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Old 09-23-2011, 02:17 PM   #24
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Default Re: Milling a head for compression?

Brent, very cool car! You or Wick may know a good friend & mentor of mine. When I lived up north, and years ago, I raced go-karts as well, my friend got me into it, he was very good at it and at one time won 1st in IN. He was also my boss, at the time, his name is Arlynn Nofzinger. I was newly married then, and just couldn't afford to do it long, but it was alot of fun! & your right, it taught me alot of things I didn't know.
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Old 09-23-2011, 06:10 PM   #25
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Default Re: Milling a head for compression?

Brent, Are you sure about the A manifold being 1.000? Mine was 1.250 and I machined it out .032 to 1 9/32" I was going to take more but the casting was getting awfully thin and I decided not to risk it. Do I have a B manifold? It's now about 2 - 2.5 % larger which will mean very little HP increase, but we work in small percentages sometimes.
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Quote:
Originally Posted by BRENT in 10-uh-C View Post
Purdy, are you sure the 'B' intake manifold wasn't 1.250" machined whereas the Model A maifold was 1.000" cast? And, doesn't the air flow go up on the square when the diameter increases? In other words, just because the size is 25% larger doesn't mean the airflow increases by 25% as it would be more.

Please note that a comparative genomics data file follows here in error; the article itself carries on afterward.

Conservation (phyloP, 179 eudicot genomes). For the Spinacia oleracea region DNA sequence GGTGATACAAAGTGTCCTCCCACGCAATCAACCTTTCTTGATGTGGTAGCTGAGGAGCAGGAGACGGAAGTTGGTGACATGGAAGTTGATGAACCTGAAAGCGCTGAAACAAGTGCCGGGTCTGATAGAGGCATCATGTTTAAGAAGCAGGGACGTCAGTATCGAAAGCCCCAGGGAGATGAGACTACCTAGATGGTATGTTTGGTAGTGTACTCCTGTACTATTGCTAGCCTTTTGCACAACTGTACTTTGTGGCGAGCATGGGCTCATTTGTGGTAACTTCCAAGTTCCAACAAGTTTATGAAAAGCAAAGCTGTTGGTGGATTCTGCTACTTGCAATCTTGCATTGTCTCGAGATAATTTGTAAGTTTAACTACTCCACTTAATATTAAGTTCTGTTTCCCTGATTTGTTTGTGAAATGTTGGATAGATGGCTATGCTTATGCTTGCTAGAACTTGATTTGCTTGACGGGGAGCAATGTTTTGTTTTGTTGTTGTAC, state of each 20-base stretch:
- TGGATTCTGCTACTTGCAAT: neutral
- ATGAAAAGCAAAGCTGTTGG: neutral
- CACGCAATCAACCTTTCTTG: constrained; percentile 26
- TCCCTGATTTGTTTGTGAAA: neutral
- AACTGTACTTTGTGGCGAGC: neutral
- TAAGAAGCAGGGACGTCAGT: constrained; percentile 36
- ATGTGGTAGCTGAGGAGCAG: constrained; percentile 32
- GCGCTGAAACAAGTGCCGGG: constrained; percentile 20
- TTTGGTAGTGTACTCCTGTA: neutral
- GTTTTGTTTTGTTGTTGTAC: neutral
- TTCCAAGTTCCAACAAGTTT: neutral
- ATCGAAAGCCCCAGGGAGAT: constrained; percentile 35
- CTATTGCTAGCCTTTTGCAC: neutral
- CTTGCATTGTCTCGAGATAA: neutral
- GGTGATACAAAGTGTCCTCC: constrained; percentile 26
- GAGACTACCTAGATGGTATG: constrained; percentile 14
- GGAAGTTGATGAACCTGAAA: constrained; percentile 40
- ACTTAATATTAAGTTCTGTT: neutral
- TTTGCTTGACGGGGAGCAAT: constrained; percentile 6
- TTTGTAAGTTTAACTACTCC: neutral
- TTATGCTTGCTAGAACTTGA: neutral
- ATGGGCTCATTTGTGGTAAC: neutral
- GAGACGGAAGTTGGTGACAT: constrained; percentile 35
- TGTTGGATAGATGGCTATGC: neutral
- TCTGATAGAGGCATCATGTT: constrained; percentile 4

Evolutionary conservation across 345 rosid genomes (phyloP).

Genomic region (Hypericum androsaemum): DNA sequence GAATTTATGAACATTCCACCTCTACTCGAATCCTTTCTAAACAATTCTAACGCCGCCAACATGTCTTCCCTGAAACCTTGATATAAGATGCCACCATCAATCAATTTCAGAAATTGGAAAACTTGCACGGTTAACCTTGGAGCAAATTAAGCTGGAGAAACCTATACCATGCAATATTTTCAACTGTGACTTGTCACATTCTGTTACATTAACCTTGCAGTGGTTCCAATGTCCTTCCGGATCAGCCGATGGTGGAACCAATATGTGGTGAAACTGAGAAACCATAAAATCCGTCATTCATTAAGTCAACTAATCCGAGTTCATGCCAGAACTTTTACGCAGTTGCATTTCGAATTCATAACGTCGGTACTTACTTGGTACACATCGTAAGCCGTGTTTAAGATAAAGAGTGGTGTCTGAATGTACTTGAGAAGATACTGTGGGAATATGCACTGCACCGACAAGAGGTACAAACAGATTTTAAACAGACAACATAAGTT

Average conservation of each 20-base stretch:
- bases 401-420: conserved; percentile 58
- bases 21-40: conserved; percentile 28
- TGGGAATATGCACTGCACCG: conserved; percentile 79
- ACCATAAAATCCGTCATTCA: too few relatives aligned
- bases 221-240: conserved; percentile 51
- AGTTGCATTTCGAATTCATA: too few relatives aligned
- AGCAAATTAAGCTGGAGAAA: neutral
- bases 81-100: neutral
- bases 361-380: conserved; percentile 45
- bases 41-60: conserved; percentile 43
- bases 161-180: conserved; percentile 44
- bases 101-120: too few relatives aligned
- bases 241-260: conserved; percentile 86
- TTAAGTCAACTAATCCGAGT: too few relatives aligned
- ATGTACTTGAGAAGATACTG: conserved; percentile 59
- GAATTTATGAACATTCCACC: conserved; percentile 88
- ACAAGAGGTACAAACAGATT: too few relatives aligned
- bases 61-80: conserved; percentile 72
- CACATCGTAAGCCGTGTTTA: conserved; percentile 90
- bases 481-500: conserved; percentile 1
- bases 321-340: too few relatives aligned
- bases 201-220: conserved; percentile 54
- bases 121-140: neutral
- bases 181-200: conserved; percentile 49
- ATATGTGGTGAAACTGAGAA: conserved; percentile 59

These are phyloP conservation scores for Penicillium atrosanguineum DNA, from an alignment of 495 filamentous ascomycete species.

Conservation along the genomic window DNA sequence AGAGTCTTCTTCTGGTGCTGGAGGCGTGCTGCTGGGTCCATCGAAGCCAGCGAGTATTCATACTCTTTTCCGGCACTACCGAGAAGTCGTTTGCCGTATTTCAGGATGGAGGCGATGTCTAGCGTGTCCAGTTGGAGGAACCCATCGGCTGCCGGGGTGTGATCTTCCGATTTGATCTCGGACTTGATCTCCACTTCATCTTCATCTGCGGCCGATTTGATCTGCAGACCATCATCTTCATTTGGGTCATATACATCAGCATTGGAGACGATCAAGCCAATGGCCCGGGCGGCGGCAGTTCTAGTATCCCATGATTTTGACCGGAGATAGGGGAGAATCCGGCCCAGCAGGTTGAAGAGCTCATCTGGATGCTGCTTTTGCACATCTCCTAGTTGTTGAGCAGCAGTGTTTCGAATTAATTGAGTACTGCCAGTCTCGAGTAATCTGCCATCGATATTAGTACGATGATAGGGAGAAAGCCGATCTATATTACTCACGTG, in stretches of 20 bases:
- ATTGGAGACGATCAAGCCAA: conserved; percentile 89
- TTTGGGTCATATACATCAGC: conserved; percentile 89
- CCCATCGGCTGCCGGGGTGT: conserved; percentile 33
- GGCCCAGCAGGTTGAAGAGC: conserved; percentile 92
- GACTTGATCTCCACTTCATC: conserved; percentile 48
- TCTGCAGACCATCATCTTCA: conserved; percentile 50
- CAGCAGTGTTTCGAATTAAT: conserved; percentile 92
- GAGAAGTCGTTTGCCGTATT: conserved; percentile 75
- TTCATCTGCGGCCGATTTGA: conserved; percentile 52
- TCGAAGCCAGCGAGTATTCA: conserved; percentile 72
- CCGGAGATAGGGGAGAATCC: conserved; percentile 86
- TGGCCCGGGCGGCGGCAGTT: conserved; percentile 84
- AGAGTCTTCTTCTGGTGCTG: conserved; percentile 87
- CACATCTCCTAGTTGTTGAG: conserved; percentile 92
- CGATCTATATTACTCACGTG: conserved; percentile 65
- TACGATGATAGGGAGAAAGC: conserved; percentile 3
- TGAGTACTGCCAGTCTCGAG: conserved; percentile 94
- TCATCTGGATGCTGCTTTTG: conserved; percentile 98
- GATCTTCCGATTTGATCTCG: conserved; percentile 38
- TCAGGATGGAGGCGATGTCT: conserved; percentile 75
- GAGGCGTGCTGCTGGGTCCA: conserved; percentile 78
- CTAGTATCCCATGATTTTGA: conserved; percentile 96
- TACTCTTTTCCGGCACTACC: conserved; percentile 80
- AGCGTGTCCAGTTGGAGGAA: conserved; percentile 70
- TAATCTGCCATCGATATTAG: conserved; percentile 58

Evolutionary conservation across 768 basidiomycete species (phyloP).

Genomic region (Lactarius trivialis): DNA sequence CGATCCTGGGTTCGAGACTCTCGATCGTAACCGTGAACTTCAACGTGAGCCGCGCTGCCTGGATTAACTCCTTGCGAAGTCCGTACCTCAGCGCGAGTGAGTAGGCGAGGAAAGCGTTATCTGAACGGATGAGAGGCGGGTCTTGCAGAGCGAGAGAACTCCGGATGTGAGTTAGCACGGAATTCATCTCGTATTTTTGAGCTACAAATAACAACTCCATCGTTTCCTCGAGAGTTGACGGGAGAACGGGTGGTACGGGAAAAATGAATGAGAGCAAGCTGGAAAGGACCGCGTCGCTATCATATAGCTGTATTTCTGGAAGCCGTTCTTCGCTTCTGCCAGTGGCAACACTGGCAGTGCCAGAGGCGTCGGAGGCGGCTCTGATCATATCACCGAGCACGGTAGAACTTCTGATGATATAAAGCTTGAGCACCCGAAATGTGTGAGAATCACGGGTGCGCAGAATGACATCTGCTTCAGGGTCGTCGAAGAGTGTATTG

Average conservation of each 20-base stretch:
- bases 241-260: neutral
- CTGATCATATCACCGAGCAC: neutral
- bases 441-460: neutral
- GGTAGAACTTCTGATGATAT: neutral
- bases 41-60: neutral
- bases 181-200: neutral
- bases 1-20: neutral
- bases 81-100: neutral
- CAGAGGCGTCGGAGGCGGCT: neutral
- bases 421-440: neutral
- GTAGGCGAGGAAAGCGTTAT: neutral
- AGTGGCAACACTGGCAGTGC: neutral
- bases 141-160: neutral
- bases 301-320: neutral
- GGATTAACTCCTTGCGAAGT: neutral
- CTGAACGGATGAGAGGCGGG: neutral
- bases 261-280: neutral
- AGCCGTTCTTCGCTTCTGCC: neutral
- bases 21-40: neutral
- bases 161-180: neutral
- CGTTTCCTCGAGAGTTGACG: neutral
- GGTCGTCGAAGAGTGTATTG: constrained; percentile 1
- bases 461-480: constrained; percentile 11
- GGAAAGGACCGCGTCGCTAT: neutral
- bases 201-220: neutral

Also, while I agree there was "only 10 horsepower" difference, I would think that a more realistic approach to this mindset would be the thought of the 'B' engine had 25% more power over the A, and the torque level was increased too.
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Old 09-23-2011, 06:23 PM   #26
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Default Re: Milling a head for compression?

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Wick. Couldn't agree more! I try to do this with my cars now and then too. See how steep a grade you must go down to accelerate in neutral. . And what's the holdup, cause it's costing me gas mileage! Damn disc brakes, never fully disengage!
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Quote:
Originally Posted by Wick View Post
Heres some FREE HP,I learned this in kart Racing in the 80's.
Put the A on 4 jack stands. Spin a front wheel and time it. How long did it spin?
15sec...1 min...2 min? Now spin the other wheel. Whats the difference in the times?